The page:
On 23 June, the UK is holding a referendum on whether to remain or leave the European Union. What does this mean for a country with international commerce and cross-border litigation?
International and cross border disputes involve individuals or organisations based in different countries or where some of the events relevant to the claim took place in another jurisdiction. It is common for these types of disputes to arise out of international commerce and to be based on a breach of contract or a tort, such as negligence or deceit. According to reports, over 80% of claims issued in the Commercial Court in England and Wales involve at least one international party. This is because England has a leading reputation for the provision of international legal services, particularly in litigation and arbitration, and a set of rules often based on European legislation apply.
The courts of England and Wales have jurisdictional competence to resolve many disputes. Some commercial agreements contain a jurisdiction clause, in which the parties pre-determine prior to entering into a contractual relationship which court(s) have jurisdiction to hear disputes arising from the agreement. If there is no effective jurisdiction clause, the question of the correct forum for the settlement of a dispute is relatively complex. The first point to note is that if the defendant is domiciled in the EU, usually European regulations and conventions determine which court has jurisdiction, such as the Brussels I Regulation.
If the UK leaves the European Union, it is unclear what would happen. If the UK were to position itself like countries such as Switzerland by joining the European Free Trade Association and becoming a member of the Lugano Convention, not much change would result. Alternatively, the UK could negotiate agreements with other countries. As a further alternative, English common law rules could determine the jurisdiction of the courts. Relevant factors to determine jurisdiction (depending on which procedure applies) would include where the defendant is domiciled, whether the defendant can be served with court papers within England or Wales, for example where an individual is on a temporary visit, and whether the claim falls into a category of disputes over which the courts of England and Wales are prepared to exercise their jurisdiction. By way of example, if the dispute derives from a breach of contract, permission to serve a defendant may be given if the contract was entered into or breached in England or Wales.
Many commercial agreements contain a governing law clause, specifying the system of law applicable to the interpretation of an agreement and the resolution of a dispute arising out of the agreement. In other words, the governing law determines the rights and obligations of the parties as set out in substantive law. In the absence of an express governing law clause, the framework used by a court to determine the applicable law will depend on whether the court is in a member state of the EU.
In contractual disputes, the Rome I Regulation or the Rome Convention apply to all EU member states. Interestingly, the application these instruments does not depend on the nationality or domicile of the claimant and/or defendant. The general rule the courts will apply is that parties to the dispute have the autonomy to choose which law applies. In circumstances where the parties have not chosen the governing law, the instruments provide a set of rules to determine the applicable law. The Rome II Regulation – applicable to EU member states from 11 January 2009 onwards - allows parties to choose the law that applies for non-contractual obligations, such as tort.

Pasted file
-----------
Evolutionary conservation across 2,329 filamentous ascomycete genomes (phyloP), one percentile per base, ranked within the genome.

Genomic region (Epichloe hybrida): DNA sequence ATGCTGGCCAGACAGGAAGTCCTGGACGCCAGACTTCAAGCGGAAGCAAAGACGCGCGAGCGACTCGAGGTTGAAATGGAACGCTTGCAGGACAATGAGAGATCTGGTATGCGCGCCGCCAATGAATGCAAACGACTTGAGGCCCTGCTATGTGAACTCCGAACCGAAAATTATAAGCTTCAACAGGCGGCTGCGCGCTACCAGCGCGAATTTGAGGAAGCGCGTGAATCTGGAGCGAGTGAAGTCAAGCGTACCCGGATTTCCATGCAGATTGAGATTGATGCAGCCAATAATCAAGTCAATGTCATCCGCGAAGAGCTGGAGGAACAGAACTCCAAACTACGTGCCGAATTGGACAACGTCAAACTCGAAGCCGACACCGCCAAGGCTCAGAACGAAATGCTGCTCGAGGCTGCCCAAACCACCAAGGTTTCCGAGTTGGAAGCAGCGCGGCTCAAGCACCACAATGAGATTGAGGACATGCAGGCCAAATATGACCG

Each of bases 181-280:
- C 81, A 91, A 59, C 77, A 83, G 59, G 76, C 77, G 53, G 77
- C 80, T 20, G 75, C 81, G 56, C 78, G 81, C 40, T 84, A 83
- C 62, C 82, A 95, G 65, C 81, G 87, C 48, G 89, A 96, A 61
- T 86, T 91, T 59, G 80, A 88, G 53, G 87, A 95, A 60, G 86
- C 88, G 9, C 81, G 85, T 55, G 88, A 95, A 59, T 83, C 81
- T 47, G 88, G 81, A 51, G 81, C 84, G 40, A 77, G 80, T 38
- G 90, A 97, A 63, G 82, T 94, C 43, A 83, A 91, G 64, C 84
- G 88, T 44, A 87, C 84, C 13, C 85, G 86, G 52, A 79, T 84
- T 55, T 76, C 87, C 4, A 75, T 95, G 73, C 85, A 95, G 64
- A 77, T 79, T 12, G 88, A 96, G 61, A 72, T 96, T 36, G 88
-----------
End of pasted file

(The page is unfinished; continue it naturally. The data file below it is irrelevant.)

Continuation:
Following a Brexit, the Rome I and II Regulations would not apply. However, with respect to contractual disputes, the UK has common law principles similar to the Rome 1 Regulations and the Rome Convention (contractual obligations). As a result, the situation would not dramatically change. This is not the case for non-contractual obligations as common law is not parallel to Rome II and there would be uncertainty surrounding the applicable system of laws.
Legislation and interpretation
In relation to external trade, it’s fair to say that EU legislation and policy is the main driver of UK law and policy, although the UK retains some freedom of action in these areas. What will happen to the substantive law if the UK votes to leave? Let’s take the Consumer Rights Act 2015. It derives from a series of EU Directives and predominantly the Consumer Rights Directive 2011/83/EU. It is unlikely that this important piece of legislation will suddenly disappear from the statue books. But what it does mean is that the European Court of Justice will no longer have a role to play in its construction. What about the principles of statutory construction based upon consideration of the overall purpose of the EU Directives? Will the Courts no longer have regard to that principle? What about decisions of the ECJ regarding Directives that have been incorporated into UK law? Presumably they will cease to carry any weight or at least the weight that was attached to them pre-Brexit. Will it now be open to argument that they were wrongly decided because they followed EU law? What about EU Guidance, for example the Guidance on the Distance Sales Directive provided by the European Commission Directorate-General for Justice and Consumers? Presumably it will simply be ignored as being tainted with Europeanism.
If the UK votes to leave Europe, there will be a period of uncertainty as to the procedure, law and interpretation involved in resolving international disputes. However, it is likely that the UK will seek to maintain the status quo either by becoming signatories of alternative conventions, reliance on common law principles or entering into bi-lateral and multi-lateral agreements with other countries.